Updated: April 22, 2020 10:16:14 pm
On Tuesday, Asia woke up to alerts from American journalists and news publications — specifically from CNN’s Chief National Security Correspondent Jim Sciutto — claiming the US was monitoring “intelligence” that North Korea’s leader Kim Jong Un’s health had deteriorated following surgery.
Katy Tur from US broadcaster NBC tweeted that Kim was purportedly “brain dead, according to two US officials” following a “cardiac surgery and (had) slipped into coma…@NBCNews confirms….” Her tweet was deleted shortly after.
Reports from South Korean government officials soon emerged, saying the US journalists’ claims pertaining to Kim Jong Un were not accurate.
This is not the first time US newsrooms have gone into a tizzy over Kim Jong Un’s reported ill health, only to be debunked later.
Unsubstantiated rumours of the North Korean leader’s health have always been a subject of discussion and debate — from grandparents in South Korea to political circles in Washington DC., in part due to the challenges journalists face in verifying reports from the country.
How did speculation start?
Due to the lack of access to information concerning North Korea, journalists and North Korea watchers track public events and official meetings and reports to understand the developments in the country.
On April 15, Kim Jong Un did not participate in birth anniversary celebrations of his grandfather Kim Il Sung, an important public event in the country, for the first time since 2012. This led to speculation regarding the reasons why Kim may have missed the anniversary.
In the past three weeks in April, two dispatches by North Korean state media indicated that Kim had conducted one inspection of assault planes while another dispatch stated he had chaired a political meeting. Kim appeared to be absent at a missile launch last week, an event he usually attends.
What was the basis of these reports?
CNN and other journalists and news organisations appear to have jumped onto these claims about Kim Jong Un following a report in Korean published in The Daily NK, an online portal funded by US government agencies and private donors, that gets its information purportedly from North Korean defectors and informants.
“Kim Jong-un recently had a cardiovascular procedure…Still on special treatment”, said an English version of the report. The report was updated several hours later with changes, including the headline that now reads: “Source: Kim Jong Un recently received heart surgery”. A correction in the article said that it had been written based on a single source in North Korea, not multiple sources as originally mentioned.
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The Daily NK claimed their source had said the North Korean leader’s health took a turn for the worse following a visit to the venerated Mount Paektu, that North Korea believes is the birthplace of Kim Jong-un’s father, Kim Jong Il. “Kim had suffered from inflammation of blood vessels involving the heart from last August, but his condition worsened after he made multiple trips up and down Mt. Paektu recently,” The Daily NK quoted its source as saying.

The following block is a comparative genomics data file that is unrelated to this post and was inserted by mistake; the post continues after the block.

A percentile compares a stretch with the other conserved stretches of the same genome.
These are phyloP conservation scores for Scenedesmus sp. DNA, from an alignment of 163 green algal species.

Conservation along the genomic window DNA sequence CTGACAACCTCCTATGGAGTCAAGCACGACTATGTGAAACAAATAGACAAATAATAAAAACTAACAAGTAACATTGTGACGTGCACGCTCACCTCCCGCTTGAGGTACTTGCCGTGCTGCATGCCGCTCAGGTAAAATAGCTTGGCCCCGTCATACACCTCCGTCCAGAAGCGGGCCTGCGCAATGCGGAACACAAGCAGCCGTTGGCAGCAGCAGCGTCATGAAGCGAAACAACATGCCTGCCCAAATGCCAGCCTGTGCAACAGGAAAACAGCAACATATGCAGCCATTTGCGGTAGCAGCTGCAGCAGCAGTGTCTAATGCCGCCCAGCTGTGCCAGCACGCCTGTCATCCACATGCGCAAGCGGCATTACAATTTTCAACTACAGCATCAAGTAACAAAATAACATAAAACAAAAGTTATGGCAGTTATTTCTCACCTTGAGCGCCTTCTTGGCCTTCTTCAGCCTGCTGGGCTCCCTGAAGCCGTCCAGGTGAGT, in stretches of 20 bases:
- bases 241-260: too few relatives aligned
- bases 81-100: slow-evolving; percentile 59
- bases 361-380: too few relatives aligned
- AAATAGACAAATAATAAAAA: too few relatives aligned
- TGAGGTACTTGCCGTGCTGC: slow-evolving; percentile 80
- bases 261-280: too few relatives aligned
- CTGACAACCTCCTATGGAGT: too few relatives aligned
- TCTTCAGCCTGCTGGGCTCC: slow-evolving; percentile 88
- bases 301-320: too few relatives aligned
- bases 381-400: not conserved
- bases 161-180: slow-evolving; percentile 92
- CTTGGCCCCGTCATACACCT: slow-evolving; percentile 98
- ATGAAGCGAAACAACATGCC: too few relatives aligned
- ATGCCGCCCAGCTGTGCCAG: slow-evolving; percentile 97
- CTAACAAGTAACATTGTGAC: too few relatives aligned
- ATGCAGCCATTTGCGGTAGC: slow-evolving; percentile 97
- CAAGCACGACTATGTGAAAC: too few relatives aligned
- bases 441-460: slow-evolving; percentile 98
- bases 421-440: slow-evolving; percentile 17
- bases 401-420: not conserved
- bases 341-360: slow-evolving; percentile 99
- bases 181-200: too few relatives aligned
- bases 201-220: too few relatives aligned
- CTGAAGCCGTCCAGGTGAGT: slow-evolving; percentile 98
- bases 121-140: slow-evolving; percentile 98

This single-sourced report was then picked up by several international news publications like CNN, whose brands seemed to lend some credibility to the original report despite having no clear evidence to support the claim. Journalists on social media then stated that US and South Korean intelligence agencies were monitoring these claims.
What happened next?
Reuters then reported that the South Korean government and the Chinese Communist Party’s International Liaison Department had dismissed these claims concerning Kim Jong Un.
According to South Korea’s Yonhap news agency, South Korea’s presidential office, the Cheong Wa Dae, stated that “no special signs” had been detected with regard to Kim’s health.
The North Korean government, who meticulously monitor international news for reports about their country and leader, have not officially made any statement in this regard.
This past weekend, US President Donald Trump claimed to have received a “nice note” from Kim Jong Un. However, North Korea’s foreign ministry insisted that no such letter had been sent from Kim to Trump.
Following the emergence of the “ill-health” reports, US National Security Advisor Robert O’Brien said the US did not have information concerning the North Korean leader’s health.
Has this happened before?
Kim Jong Un’s health has always been a subject of speculation among North Korea watchers. Two years prior to his father’s death in 2011, the first known reports of his health began to emerge, which suggested he had hypertension and diabetes.
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In 2014, Kim Jong Un was not seen in public for approximately six weeks between September and October. That year, after he failed to participate in parliamentary meetings, rumours surrounding his health suggested he had gout, following a rare government statement admitting he had been suffering from an “uncomfortable physical situation”. Earlier that year, Kim had been seen on North Korean television footage walking with a noticeable limp. In October 2014, North Korean newspaper Rodong Sinmun published several images of the leader with a cane.
Soon after he became the leader of the country, Kim was not seen in television broadcasts for 21 days in March 2012, followed by a longer absence in June that year. In 2013, he was absent from broadcasts for approximately 18 days. Fluctuations in Kim Jong Un’s weight is also regularly closely monitored by South Korean, US, Japanese and Chinese government officials, among others, in an attempt to know more about his health.
However, North Korea watchers have maintained that Kim’s absence from the public eye is not necessarily an indicator of his poor health.
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